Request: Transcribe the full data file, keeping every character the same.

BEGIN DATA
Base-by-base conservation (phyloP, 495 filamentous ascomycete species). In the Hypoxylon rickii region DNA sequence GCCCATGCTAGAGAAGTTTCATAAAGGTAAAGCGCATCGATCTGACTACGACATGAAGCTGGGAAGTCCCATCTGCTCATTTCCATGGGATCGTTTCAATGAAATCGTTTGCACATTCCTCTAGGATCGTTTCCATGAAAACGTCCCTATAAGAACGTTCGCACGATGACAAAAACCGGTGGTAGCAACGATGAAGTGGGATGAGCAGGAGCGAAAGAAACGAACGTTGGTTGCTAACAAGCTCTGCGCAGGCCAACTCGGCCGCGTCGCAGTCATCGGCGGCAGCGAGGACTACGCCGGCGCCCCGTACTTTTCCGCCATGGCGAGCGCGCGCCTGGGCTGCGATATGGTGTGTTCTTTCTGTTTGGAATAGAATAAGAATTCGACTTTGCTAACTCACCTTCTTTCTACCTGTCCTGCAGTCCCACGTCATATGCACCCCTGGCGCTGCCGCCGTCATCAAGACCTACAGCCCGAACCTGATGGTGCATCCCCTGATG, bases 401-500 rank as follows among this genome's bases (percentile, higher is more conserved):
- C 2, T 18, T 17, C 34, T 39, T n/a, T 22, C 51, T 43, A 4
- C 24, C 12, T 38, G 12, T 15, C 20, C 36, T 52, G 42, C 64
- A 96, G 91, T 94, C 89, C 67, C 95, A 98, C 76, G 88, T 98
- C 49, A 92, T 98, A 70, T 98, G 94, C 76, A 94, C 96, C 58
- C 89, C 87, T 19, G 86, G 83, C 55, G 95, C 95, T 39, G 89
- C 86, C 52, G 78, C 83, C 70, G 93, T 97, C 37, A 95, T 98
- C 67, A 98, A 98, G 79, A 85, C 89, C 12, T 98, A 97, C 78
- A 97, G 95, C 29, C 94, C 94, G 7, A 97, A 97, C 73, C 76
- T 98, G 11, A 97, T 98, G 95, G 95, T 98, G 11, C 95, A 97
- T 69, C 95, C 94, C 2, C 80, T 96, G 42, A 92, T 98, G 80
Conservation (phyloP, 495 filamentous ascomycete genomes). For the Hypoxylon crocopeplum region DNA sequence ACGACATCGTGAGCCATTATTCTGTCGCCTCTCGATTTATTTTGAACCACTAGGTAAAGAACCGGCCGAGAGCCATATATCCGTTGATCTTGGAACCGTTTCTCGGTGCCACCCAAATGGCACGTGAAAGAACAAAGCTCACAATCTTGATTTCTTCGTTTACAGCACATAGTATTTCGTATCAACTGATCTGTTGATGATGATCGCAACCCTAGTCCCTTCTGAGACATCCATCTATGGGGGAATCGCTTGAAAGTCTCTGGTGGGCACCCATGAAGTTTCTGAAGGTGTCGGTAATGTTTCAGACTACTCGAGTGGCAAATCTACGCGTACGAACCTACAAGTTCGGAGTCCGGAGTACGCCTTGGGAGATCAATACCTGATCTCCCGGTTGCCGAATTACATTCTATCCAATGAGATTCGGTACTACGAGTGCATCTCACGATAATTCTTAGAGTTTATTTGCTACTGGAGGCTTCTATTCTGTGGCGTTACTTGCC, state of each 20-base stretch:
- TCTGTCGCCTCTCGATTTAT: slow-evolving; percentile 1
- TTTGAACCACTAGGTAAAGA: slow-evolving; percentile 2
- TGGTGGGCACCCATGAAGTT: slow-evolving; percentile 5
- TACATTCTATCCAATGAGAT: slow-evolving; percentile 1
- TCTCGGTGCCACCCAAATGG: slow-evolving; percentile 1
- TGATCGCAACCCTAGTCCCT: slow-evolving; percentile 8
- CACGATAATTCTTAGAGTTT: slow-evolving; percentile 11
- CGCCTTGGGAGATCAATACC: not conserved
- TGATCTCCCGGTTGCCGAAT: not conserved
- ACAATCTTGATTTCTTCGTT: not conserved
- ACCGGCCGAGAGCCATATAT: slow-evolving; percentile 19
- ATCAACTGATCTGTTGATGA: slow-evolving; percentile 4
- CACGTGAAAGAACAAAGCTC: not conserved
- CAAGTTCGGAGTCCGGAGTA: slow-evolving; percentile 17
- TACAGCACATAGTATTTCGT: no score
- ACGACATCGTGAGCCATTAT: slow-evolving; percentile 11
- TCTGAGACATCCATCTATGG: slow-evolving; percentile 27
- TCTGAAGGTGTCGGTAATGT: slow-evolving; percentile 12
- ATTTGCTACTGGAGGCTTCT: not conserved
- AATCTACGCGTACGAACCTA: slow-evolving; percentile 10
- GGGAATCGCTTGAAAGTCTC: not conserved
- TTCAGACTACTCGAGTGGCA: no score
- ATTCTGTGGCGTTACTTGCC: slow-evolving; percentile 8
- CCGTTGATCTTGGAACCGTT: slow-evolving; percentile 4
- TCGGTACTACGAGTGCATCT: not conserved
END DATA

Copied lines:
Base-by-base conservation (phyloP, 495 filamentous ascomycete species). In the Hypoxylon rickii region DNA sequence GCCCATGCTAGAGAAGTTTCATAAAGGTAAAGCGCATCGATCTGACTACGACATGAAGCTGGGAAGTCCCATCTGCTCATTTCCATGGGATCGTTTCAATGAAATCGTTTGCACATTCCTCTAGGATCGTTTCCATGAAAACGTCCCTATAAGAACGTTCGCACGATGACAAAAACCGGTGGTAGCAACGATGAAGTGGGATGAGCAGGAGCGAAAGAAACGAACGTTGGTTGCTAACAAGCTCTGCGCAGGCCAACTCGGCCGCGTCGCAGTCATCGGCGGCAGCGAGGACTACGCCGGCGCCCCGTACTTTTCCGCCATGGCGAGCGCGCGCCTGGGCTGCGATATGGTGTGTTCTTTCTGTTTGGAATAGAATAAGAATTCGACTTTGCTAACTCACCTTCTTTCTACCTGTCCTGCAGTCCCACGTCATATGCACCCCTGGCGCTGCCGCCGTCATCAAGACCTACAGCCCGAACCTGATGGTGCATCCCCTGATG, bases 401-500 rank as follows among this genome's bases (percentile, higher is more conserved):
- C 2, T 18, T 17, C 34, T 39, T n/a, T 22, C 51, T 43, A 4
- C 24, C 12, T 38, G 12, T 15, C 20, C 36, T 52, G 42, C 64
- A 96, G 91, T 94, C 89, C 67, C 95, A 98, C 76, G 88, T 98
- C 49, A 92, T 98, A 70, T 98, G 94, C 76, A 94, C 96, C 58
- C 89, C 87, T 19, G 86, G 83, C 55, G 95, C 95, T 39, G 89
- C 86, C 52, G 78, C 83, C 70, G 93, T 97, C 37, A 95, T 98
- C 67, A 98, A 98, G 79, A 85, C 89, C 12, T 98, A 97, C 78
- A 97, G 95, C 29, C 94, C 94, G 7, A 97, A 97, C 73, C 76
- T 98, G 11, A 97, T 98, G 95, G 95, T 98, G 11, C 95, A 97
- T 69, C 95, C 94, C 2, C 80, T 96, G 42, A 92, T 98, G 80
Conservation (phyloP, 495 filamentous ascomycete genomes). For the Hypoxylon crocopeplum region DNA sequence ACGACATCGTGAGCCATTATTCTGTCGCCTCTCGATTTATTTTGAACCACTAGGTAAAGAACCGGCCGAGAGCCATATATCCGTTGATCTTGGAACCGTTTCTCGGTGCCACCCAAATGGCACGTGAAAGAACAAAGCTCACAATCTTGATTTCTTCGTTTACAGCACATAGTATTTCGTATCAACTGATCTGTTGATGATGATCGCAACCCTAGTCCCTTCTGAGACATCCATCTATGGGGGAATCGCTTGAAAGTCTCTGGTGGGCACCCATGAAGTTTCTGAAGGTGTCGGTAATGTTTCAGACTACTCGAGTGGCAAATCTACGCGTACGAACCTACAAGTTCGGAGTCCGGAGTACGCCTTGGGAGATCAATACCTGATCTCCCGGTTGCCGAATTACATTCTATCCAATGAGATTCGGTACTACGAGTGCATCTCACGATAATTCTTAGAGTTTATTTGCTACTGGAGGCTTCTATTCTGTGGCGTTACTTGCC, state of each 20-base stretch:
- TCTGTCGCCTCTCGATTTAT: slow-evolving; percentile 1
- TTTGAACCACTAGGTAAAGA: slow-evolving; percentile 2
- TGGTGGGCACCCATGAAGTT: slow-evolving; percentile 5
- TACATTCTATCCAATGAGAT: slow-evolving; percentile 1
- TCTCGGTGCCACCCAAATGG: slow-evolving; percentile 1
- TGATCGCAACCCTAGTCCCT: slow-evolving; percentile 8
- CACGATAATTCTTAGAGTTT: slow-evolving; percentile 11
- CGCCTTGGGAGATCAATACC: not conserved
- TGATCTCCCGGTTGCCGAAT: not conserved
- ACAATCTTGATTTCTTCGTT: not conserved
- ACCGGCCGAGAGCCATATAT: slow-evolving; percentile 19
- ATCAACTGATCTGTTGATGA: slow-evolving; percentile 4
- CACGTGAAAGAACAAAGCTC: not conserved
- CAAGTTCGGAGTCCGGAGTA: slow-evolving; percentile 17
- TACAGCACATAGTATTTCGT: no score
- ACGACATCGTGAGCCATTAT: slow-evolving; percentile 11
- TCTGAGACATCCATCTATGG: slow-evolving; percentile 27
- TCTGAAGGTGTCGGTAATGT: slow-evolving; percentile 12
- ATTTGCTACTGGAGGCTTCT: not conserved
- AATCTACGCGTACGAACCTA: slow-evolving; percentile 10
- GGGAATCGCTTGAAAGTCTC: not conserved
- TTCAGACTACTCGAGTGGCA: no score
- ATTCTGTGGCGTTACTTGCC: slow-evolving; percentile 8
- CCGTTGATCTTGGAACCGTT: slow-evolving; percentile 4
- TCGGTACTACGAGTGCATCT: not conserved